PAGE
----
When I think of a portal, I imagine a magic door to pass through leading to new life beginning for a changed person. My example is the recent movie,”The Dallas Buyers Club,” the grimy gutsy tale of a Lone Star, bull riding, hard-living tough who emerges a super hero when faced with a death sentence. He never gave up hope and seized life for himself and others.
The poet Yusef Komunyakaa wrote about this miracle—when all seemed lost:
“I knew life
Began where I stood in the dark,
Looking out into the light.”
As we bungle our way through life, showing-up, perhaps making sense of our journey by looking back at what worked in the past, old tactics can become useless with changing circumstance, and inevitably, trying to do something, we fail or fall, and there seems no way to follow our dreams. The ancients say that should you fall down seven times, you must rise up again 8 times. Edison tried repeatedly to create a light bulb, finding 10,000 ways that didn’t work—until one did. Winston Churchill said, “Never, never, never, never give up.” Hope.
Philosophers, poets, and common folks recognize this “tune without words” that sings the way in our darkest hour, this eternal flame, this Fiddler on the Roof as hope. And holding tight to our dreams, we are builders of eternity.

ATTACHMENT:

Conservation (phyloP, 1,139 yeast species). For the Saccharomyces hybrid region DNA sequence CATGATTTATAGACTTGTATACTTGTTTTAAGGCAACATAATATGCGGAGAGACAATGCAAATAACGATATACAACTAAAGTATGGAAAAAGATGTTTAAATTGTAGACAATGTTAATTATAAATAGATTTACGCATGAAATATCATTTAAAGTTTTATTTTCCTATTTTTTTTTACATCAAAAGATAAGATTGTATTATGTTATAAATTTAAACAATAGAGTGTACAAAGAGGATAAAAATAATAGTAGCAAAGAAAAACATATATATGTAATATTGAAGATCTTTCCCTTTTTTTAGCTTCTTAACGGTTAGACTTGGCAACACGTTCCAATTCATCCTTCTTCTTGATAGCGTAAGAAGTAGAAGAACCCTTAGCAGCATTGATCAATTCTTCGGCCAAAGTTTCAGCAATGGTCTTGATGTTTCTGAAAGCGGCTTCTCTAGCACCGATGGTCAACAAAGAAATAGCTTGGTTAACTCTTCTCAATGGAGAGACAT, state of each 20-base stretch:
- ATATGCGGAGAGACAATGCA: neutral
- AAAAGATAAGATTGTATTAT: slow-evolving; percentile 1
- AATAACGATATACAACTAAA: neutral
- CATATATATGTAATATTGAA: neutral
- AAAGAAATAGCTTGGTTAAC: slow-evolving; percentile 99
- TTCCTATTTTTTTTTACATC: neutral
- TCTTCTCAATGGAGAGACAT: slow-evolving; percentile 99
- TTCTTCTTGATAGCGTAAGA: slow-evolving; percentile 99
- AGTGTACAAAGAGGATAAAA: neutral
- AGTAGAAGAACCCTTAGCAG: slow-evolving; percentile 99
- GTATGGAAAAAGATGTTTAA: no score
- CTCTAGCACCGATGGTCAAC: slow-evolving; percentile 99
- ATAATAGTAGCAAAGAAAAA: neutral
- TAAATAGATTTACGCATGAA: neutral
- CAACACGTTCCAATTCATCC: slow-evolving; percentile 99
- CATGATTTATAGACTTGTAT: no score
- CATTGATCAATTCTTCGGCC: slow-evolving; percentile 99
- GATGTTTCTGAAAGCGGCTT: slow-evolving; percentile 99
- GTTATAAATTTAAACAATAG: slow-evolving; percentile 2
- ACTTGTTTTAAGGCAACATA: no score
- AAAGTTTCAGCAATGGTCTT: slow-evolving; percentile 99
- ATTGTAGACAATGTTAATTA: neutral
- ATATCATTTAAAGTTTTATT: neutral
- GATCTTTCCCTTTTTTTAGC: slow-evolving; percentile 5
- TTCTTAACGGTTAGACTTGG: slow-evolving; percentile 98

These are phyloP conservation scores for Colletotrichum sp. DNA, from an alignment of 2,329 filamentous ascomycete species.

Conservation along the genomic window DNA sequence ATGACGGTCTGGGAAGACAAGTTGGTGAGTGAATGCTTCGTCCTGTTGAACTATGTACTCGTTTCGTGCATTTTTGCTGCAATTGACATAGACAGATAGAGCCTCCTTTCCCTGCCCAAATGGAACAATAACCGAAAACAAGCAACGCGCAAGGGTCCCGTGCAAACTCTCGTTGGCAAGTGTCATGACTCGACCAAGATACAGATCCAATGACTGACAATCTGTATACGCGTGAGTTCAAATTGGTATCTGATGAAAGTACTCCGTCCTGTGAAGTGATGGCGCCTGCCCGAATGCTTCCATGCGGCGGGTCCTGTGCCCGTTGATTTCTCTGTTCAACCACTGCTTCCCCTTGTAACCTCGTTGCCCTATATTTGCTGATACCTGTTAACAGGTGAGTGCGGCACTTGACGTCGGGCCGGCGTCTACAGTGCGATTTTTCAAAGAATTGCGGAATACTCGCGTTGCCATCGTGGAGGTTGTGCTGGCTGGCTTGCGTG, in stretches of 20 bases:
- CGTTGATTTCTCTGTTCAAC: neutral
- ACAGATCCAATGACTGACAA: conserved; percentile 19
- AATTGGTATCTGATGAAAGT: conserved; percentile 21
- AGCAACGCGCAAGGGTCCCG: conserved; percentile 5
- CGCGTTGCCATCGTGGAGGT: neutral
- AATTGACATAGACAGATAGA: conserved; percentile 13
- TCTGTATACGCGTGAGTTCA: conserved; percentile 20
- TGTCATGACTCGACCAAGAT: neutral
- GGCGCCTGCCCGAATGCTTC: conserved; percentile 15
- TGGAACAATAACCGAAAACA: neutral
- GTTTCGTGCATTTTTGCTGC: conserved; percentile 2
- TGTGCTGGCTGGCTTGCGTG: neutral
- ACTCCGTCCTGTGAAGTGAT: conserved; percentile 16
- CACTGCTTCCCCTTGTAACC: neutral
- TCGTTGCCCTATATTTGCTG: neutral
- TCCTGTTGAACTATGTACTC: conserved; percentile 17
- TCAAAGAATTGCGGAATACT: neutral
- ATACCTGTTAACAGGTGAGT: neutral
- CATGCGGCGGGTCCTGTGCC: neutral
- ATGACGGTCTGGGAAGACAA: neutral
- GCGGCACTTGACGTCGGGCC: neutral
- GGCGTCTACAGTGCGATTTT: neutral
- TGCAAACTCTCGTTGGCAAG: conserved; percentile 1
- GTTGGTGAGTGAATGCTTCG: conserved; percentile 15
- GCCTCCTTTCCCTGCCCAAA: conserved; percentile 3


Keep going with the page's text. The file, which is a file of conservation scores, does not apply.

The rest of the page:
Light sparkles from a charismatic mind! Have you seen hope shining in the eyes of a wounded warrior determined to walk again; Have you laughed with the delight bubbling up in the giggles of a tickled child; do you cheer spirit when the winning horse, ablaze with desire, opens up in the stretch. Do you dance-on to the tune of life played by the “fiddler on the roof.” Can you hear that music?
Shell Silverstein says this about hope:
“Listen to the mustn’ts, child.
Listen to the don’ts.
Listen to the shouldn’ts, the impossibles, the won’ts.
Listen to the never haves, then listen close to me…
Anything can happen, child.
Anything can be.”
Look to the animals to image hope. The sniffer dog, hoping to please, uses his sense of smell 100,000 times more keen then the human nose, to sniff out weapons, drugs, even early stage cancer, his body quivering with the excitement that comes with partnering with his human god. The dog may sense danger, his job being to communicate that, even though he is himself in harms way. Some say it is because he does not understand, but I think it is because the dog is selfless in love, and filled with hope.
If we shed what weighs us down—regret, grief, fear, despair, or nostalgia, we make room for the angel of hope, as Emily Dickinson describes her:
“Hope” is the thing with feathers –
That perches in the soul –
And sings the tune without the words –
And never stops – at all —”
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